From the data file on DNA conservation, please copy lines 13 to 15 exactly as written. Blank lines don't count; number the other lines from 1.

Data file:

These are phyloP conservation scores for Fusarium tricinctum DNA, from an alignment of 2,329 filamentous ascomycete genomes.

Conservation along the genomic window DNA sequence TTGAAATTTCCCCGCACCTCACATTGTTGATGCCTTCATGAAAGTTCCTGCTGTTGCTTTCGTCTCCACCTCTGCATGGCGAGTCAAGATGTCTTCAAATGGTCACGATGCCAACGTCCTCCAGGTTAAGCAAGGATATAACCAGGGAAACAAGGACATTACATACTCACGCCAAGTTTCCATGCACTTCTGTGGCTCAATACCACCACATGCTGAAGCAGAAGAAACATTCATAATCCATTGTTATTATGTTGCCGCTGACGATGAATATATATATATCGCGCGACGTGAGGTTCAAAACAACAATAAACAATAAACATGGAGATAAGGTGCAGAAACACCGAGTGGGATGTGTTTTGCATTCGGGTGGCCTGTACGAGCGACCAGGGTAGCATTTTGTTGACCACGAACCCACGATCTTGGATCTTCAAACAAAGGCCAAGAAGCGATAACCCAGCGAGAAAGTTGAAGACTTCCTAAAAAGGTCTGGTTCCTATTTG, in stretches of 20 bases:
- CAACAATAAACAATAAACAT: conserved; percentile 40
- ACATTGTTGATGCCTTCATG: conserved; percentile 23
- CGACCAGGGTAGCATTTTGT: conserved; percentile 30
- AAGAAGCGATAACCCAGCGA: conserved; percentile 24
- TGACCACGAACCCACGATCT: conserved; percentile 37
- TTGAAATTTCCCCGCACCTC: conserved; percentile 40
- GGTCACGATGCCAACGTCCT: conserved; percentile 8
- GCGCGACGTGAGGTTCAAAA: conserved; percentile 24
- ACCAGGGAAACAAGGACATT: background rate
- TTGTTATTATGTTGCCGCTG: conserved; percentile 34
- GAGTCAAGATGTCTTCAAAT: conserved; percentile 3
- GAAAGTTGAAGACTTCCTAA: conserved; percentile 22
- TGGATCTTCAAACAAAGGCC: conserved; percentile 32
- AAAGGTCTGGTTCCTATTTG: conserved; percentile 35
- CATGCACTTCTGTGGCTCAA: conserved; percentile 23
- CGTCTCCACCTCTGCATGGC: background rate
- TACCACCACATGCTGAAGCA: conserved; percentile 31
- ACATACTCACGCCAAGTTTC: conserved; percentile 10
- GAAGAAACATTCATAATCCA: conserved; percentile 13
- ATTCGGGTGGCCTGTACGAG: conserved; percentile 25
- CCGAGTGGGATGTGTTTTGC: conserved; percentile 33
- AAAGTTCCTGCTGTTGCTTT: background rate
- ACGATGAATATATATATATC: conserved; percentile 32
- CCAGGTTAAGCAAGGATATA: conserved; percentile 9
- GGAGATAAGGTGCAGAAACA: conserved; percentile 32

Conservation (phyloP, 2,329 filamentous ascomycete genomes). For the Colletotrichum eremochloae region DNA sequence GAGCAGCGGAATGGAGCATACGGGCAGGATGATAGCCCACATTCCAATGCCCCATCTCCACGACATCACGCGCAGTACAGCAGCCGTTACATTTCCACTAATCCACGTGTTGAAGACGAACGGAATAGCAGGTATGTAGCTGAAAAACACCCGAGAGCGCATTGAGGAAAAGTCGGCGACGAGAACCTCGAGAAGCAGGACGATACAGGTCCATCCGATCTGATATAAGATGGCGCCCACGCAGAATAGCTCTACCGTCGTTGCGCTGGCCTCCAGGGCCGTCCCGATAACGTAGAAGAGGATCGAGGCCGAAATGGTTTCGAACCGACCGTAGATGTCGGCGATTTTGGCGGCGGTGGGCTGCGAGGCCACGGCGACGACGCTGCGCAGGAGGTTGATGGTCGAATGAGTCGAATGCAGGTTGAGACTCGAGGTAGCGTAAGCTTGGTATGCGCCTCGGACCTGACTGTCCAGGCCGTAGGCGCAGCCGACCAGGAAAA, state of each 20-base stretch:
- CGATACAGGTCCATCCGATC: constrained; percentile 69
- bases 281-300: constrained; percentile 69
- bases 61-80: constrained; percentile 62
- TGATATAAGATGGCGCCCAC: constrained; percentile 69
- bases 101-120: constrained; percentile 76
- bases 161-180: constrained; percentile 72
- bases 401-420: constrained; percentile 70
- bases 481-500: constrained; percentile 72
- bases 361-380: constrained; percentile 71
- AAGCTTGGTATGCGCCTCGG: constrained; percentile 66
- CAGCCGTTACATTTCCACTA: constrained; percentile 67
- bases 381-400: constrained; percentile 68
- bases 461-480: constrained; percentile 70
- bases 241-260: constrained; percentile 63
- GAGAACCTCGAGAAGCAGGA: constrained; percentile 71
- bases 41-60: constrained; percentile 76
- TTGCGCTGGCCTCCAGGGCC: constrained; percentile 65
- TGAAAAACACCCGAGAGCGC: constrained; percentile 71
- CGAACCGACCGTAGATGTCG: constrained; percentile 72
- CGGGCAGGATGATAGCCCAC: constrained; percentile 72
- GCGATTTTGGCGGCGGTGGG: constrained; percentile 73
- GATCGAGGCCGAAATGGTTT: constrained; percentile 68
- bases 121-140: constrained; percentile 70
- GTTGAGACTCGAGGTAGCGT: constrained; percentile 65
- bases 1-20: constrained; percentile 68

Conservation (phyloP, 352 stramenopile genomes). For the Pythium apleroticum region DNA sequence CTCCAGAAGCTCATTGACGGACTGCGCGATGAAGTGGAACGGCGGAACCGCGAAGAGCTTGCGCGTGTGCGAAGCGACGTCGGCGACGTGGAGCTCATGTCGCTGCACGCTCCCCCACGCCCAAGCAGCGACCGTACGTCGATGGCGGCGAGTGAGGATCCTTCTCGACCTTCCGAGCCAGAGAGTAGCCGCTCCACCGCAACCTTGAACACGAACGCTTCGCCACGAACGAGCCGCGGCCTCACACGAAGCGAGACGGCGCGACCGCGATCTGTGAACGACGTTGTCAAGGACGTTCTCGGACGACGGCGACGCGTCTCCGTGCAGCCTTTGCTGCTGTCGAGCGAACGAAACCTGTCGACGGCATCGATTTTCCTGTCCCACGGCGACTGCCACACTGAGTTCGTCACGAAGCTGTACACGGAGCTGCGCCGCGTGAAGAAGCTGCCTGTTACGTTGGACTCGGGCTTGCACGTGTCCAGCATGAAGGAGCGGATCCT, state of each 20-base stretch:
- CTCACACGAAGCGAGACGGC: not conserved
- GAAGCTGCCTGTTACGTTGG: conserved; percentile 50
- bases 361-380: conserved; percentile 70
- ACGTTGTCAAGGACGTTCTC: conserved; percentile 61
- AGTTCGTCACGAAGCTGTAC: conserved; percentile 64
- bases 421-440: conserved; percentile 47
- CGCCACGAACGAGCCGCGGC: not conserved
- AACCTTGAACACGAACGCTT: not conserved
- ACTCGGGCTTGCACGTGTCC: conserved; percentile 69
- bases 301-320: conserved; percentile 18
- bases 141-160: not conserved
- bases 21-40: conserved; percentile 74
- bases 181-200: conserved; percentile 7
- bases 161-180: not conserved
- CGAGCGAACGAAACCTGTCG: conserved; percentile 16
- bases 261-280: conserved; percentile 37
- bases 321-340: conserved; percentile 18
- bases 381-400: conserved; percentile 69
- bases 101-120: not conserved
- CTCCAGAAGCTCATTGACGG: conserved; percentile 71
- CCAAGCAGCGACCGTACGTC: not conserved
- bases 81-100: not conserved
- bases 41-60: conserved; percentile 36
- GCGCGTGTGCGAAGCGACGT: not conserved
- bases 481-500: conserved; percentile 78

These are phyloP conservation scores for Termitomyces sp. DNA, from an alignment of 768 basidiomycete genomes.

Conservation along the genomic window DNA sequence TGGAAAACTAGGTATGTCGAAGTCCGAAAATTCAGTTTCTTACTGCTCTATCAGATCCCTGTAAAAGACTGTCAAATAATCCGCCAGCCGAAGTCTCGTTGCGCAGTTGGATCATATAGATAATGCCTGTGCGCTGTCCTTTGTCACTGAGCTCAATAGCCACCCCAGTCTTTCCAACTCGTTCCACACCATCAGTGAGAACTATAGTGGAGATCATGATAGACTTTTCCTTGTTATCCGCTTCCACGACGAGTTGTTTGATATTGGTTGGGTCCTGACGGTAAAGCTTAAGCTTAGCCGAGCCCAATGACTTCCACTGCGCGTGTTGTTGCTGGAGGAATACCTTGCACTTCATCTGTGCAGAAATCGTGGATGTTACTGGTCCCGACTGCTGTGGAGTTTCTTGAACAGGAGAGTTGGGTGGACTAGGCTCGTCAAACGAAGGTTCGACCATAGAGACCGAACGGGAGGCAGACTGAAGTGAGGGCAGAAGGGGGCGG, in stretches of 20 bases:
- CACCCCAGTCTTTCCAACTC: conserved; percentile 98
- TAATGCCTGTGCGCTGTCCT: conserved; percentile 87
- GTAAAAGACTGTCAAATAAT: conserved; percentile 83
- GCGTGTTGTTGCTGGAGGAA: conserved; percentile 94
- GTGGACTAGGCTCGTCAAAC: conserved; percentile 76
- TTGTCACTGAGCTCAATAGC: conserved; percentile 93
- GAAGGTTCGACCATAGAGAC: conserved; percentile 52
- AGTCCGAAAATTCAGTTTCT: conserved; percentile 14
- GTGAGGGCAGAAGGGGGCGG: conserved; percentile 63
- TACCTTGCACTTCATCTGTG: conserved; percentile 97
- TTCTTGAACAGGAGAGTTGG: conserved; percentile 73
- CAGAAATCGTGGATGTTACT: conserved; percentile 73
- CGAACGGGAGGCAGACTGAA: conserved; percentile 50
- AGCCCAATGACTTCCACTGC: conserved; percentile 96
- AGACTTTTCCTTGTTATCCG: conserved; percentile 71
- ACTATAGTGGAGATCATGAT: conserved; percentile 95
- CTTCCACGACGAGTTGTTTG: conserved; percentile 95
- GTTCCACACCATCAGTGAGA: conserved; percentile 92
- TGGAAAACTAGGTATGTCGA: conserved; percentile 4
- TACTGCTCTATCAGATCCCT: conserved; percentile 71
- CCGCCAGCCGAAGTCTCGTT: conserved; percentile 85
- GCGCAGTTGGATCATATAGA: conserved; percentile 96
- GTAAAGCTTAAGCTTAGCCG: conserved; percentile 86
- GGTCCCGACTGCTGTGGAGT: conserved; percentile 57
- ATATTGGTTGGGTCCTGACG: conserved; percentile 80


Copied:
- GAGTCAAGATGTCTTCAAAT: conserved; percentile 3
- GAAAGTTGAAGACTTCCTAA: conserved; percentile 22
- TGGATCTTCAAACAAAGGCC: conserved; percentile 32